Please refer to our air travel page for information about aviation safety and security.
When you are in Bosnia and Herzegovina, be aware that local laws and penalties, including ones that appear harsh by Australian standards, do apply to you. If you are arrested or jailed, the Australian Government will do what it can to help you but we can't get you out of trouble or out of jail.
Information on what Australian consular officers can and cannot do to help Australians in trouble overseas is available from the Consular Services Charter.
Penalties for the possession, use or trafficking of drugs, including cannabis, include heavy fines and imprisonment.
Photography of military and police personnel, establishments, vehicles and equipment is prohibited.
While homosexual activity is not illegal, it is not widely accepted in Bosnia and Herzegovina. Overt public displays of affection by persons of the same sex should be avoided.
Some Australian criminal laws, such as those relating to money laundering, bribery of foreign public officials, terrorism, child pornography, and child sex tourism, apply to Australians overseas. Australians who commit these offences while overseas may be prosecuted in Australia.
Australian authorities are committed to combating sexual exploitation of children by Australians overseas. Australians may be prosecuted at home under Australian child sex tourism and child pornography laws. These laws provide severe penalties of up to 25 years’ imprisonment for Australians who engage in child sexual exploitation while outside of Australia.
Information for dual nationals
Bosnia and Herzegovina only recognises dual nationality in certain circumstances. For more information you should contact the Bosnian and Herzegovina Ministry of Civil Affairs, Department of Citizenship and Travel Documents. This may limit the ability of the Australian Government to provide consular assistance if you are arrested or detained. We strongly recommend you travel on your Australian passport to avoid any issues with the provision of consular assistance.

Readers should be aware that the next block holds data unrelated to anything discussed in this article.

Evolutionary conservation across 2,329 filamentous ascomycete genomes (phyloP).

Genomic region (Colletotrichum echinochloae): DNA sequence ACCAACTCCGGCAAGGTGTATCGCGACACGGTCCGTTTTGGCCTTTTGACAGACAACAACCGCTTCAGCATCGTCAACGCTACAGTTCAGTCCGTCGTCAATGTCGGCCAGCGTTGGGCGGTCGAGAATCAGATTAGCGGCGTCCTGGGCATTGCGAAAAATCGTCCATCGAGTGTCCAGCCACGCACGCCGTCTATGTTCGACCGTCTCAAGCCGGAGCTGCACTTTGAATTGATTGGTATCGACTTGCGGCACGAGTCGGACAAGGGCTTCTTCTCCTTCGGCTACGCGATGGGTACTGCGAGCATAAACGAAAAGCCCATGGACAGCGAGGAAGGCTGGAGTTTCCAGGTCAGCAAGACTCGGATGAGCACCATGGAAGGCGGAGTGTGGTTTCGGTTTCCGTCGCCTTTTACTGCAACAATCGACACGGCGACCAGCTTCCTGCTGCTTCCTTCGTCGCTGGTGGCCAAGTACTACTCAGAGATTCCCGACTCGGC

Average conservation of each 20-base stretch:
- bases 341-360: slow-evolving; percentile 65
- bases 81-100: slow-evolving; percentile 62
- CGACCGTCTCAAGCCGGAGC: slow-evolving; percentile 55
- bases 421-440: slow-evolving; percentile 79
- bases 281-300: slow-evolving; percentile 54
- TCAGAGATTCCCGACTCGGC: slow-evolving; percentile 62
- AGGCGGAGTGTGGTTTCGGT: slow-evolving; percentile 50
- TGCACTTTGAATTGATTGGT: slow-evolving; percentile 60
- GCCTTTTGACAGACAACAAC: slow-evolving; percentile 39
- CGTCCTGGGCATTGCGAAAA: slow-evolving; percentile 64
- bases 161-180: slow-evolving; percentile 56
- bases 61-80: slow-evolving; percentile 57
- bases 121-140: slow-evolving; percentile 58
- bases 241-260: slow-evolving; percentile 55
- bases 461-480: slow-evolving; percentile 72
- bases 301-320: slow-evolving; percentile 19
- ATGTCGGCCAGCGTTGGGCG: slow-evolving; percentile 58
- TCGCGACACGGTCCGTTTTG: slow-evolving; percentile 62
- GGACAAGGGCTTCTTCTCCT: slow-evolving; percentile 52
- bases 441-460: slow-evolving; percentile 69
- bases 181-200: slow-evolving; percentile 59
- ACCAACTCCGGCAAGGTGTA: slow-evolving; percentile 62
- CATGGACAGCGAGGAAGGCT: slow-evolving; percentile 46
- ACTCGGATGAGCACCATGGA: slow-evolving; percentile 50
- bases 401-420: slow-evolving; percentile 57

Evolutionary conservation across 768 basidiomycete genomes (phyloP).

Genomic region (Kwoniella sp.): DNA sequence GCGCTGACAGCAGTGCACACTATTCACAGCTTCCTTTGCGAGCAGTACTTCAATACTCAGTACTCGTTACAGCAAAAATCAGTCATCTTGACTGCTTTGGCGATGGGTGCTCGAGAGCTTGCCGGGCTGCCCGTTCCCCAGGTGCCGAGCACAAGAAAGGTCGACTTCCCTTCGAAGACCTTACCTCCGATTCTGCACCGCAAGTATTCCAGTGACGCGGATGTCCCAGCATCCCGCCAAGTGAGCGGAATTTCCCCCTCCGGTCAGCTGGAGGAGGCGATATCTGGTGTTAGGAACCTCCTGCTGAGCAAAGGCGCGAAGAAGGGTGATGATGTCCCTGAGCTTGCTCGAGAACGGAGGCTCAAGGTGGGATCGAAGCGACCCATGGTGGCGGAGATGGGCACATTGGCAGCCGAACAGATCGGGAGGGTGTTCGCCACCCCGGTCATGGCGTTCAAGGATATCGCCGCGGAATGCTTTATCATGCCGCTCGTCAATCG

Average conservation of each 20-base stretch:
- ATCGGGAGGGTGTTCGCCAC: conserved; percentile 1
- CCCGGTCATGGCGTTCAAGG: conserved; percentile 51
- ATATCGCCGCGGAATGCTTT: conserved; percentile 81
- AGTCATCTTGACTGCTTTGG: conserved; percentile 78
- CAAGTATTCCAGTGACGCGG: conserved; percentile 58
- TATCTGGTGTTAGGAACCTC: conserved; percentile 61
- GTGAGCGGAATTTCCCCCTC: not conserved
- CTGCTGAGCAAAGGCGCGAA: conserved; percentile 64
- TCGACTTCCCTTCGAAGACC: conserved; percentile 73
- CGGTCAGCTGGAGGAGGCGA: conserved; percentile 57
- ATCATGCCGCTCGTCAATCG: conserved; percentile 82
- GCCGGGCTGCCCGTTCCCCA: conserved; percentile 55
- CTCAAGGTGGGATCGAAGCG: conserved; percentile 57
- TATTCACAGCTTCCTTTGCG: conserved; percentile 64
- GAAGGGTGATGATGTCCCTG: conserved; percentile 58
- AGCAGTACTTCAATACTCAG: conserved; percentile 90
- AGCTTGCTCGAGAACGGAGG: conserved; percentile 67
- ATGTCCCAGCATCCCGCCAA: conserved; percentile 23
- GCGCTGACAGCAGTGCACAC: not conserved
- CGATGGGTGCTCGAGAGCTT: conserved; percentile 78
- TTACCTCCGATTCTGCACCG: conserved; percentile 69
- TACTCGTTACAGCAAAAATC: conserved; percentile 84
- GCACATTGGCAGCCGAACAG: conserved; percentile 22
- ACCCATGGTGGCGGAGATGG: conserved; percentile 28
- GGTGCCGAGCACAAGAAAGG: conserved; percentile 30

Our Dual Nationals brochure provides further information for dual nationals.
We strongly recommend that you take out comprehensive travel insurance that will cover any overseas medical costs, including medical evacuation, before you depart. Confirm that your insurance covers you for the whole time you'll be away and check what circumstances and activities are not included in your policy. Remember, regardless of how healthy and fit you are, if you can't afford travel insurance, you can't afford to travel. The Australian Government will not pay for a traveller's medical expenses overseas or medical evacuation costs.
Your doctor or travel clinic is the best source of information about preventive measures, immunisations (including booster doses of childhood vaccinations) and disease outbreaks overseas. The World Health Organization (WHO) provides information for travellers and our 'Travelling Well' brochure also provides useful tips for travelling with medicines and staying healthy while overseas
Medical facilities in Bosnia and Herzegovina, even in city centres, may not be up to Australian standards. In the event of a serious accident or illness, medical evacuation to a destination with the appropriate facilities may be necessary. Costs could be considerable.